Case Study: South Florida FCU
For the past three years, $35.8 million/4,200-member South Florida Federal Credit Union, Miami, has been growing at an astounding rate, between 15 and 18 percent per year. This growth is all the more impressive because it comes at a time when both consumers and financial institutions have been struggling. Ironically, it is in part because of the economy that the CU has been able to increase its size.
“In a nutshell, we’ve always had a philosophy to help our members, but I believe we have really reinforced it more lately,” says President/CEO Maggie Martinez, a CUES member. “We have found that in the last couple of years, a lot of our credit union members have gone through a lot of financial hardships. We have reached out to them, and we are helping our member in every way, shape and form, just to make their economic difficulties a little bit easier.
The level of growth South Florida FCU has been experiencing is based mostly on member referrals and website hits, Martinez says. In addition, last year, NCUA approved the CU’s underserved community field of membership expansion. That expansion led the CU to become part of a credit union advertising co-op on a local NBC channel.
“The television spots and television station website direct prospective members to our website. So people are calling us from around the area,” she says. “That’s what has constituted our growth. When they come in, we capitalize on grabbing that member immediately and make them feel like this is the place where they want to have all of their checking accounts and all of their financial assistance.”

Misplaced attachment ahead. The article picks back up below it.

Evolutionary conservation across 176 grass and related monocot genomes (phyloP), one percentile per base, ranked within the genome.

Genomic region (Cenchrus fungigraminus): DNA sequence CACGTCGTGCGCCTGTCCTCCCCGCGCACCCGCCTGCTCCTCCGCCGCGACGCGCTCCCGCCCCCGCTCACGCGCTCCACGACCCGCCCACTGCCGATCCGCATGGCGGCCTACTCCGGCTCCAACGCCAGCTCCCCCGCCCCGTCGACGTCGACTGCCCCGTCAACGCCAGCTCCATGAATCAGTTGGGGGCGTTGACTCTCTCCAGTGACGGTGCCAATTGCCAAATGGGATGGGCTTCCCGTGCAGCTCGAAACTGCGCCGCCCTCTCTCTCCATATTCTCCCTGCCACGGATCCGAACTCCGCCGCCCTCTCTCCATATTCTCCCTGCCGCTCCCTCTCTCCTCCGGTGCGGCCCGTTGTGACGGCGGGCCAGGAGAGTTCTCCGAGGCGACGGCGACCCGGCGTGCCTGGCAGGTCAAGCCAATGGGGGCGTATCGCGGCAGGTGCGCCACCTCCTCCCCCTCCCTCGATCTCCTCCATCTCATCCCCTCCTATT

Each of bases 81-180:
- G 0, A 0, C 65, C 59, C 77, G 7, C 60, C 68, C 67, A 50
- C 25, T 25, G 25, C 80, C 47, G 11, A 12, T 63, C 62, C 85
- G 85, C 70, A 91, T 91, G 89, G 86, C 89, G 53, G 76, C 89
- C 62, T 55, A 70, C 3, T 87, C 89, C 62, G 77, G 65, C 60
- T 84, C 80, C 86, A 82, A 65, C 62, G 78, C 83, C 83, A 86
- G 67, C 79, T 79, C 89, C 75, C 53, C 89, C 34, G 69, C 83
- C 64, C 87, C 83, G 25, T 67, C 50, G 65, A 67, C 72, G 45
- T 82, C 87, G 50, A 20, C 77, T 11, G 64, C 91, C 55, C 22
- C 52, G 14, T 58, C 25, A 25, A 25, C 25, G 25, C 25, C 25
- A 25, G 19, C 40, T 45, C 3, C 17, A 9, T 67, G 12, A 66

Like Mission FCU, South Florida FCU is cognizant that not all growth is created equal. “As CUs, we need to grow smart,” states Martinez. “So we’re always growing loans and checking accounts. We started offering a second-chance checking account for those who cannot open a bank account. And we’ve also offered an alternative to payday loans. There are a lot of payday sources here around the Miami area. We are trying to educate people that they don’t have to go [to those businesses] and pay outrageous rates.”
The second-chance checking account encourages (but doesn’t require) direct deposit and offers free bill-pay, online banking, secure remote check deposit and the options of checks and debit cards. After a year, the CU will consider adding privileges such as courtesy pay to the account if the member has properly managed the checking account.
As for the payday alternatives, the CU charges a $20 application fee and educates members about other options, including lower interest loans or debt consolidation.
“These short-term loans are provided to assist members who have an emergency need. We provide an incentive for them to make the payments with direct deposit by providing a rate reduction. Our rate on this loan is 26 percent, or 22 percent with direct deposit,” says Martinez.
The CU carefully manages its loan-to-share ratio, which has been in the mid 80s for years. Recently, it dipped a bit lower, to 67 percent, due to large loans that were paid off at the beginning of the year and recent large deposits. “We are doing loans and we anticipate that the ratio will go up to low 70s in the next coming months,” says Martinez. “We have found that this is an opportunity time to grant loans to our members where everyone else is not. In July we closed approximately $945,000 in loans; if we continue with this trend our ratio will go up again.”
Being careful with its loan-to-deposit ratio allows the CU to invest in conveniences that are usually out of reach of small institutions. The CU is heavily automated, offering tools such as a remote deposit capture for its members. And the back office is constantly tracking metrics such as concentration risk. As the CU has grown, it has spent money on technology instead of hiring more staff, Martinez says.
“We act like a big credit union,” she says. “And we’re growing to get there.”
Jamie Swedberg is a freelance writer in Athens, Ga.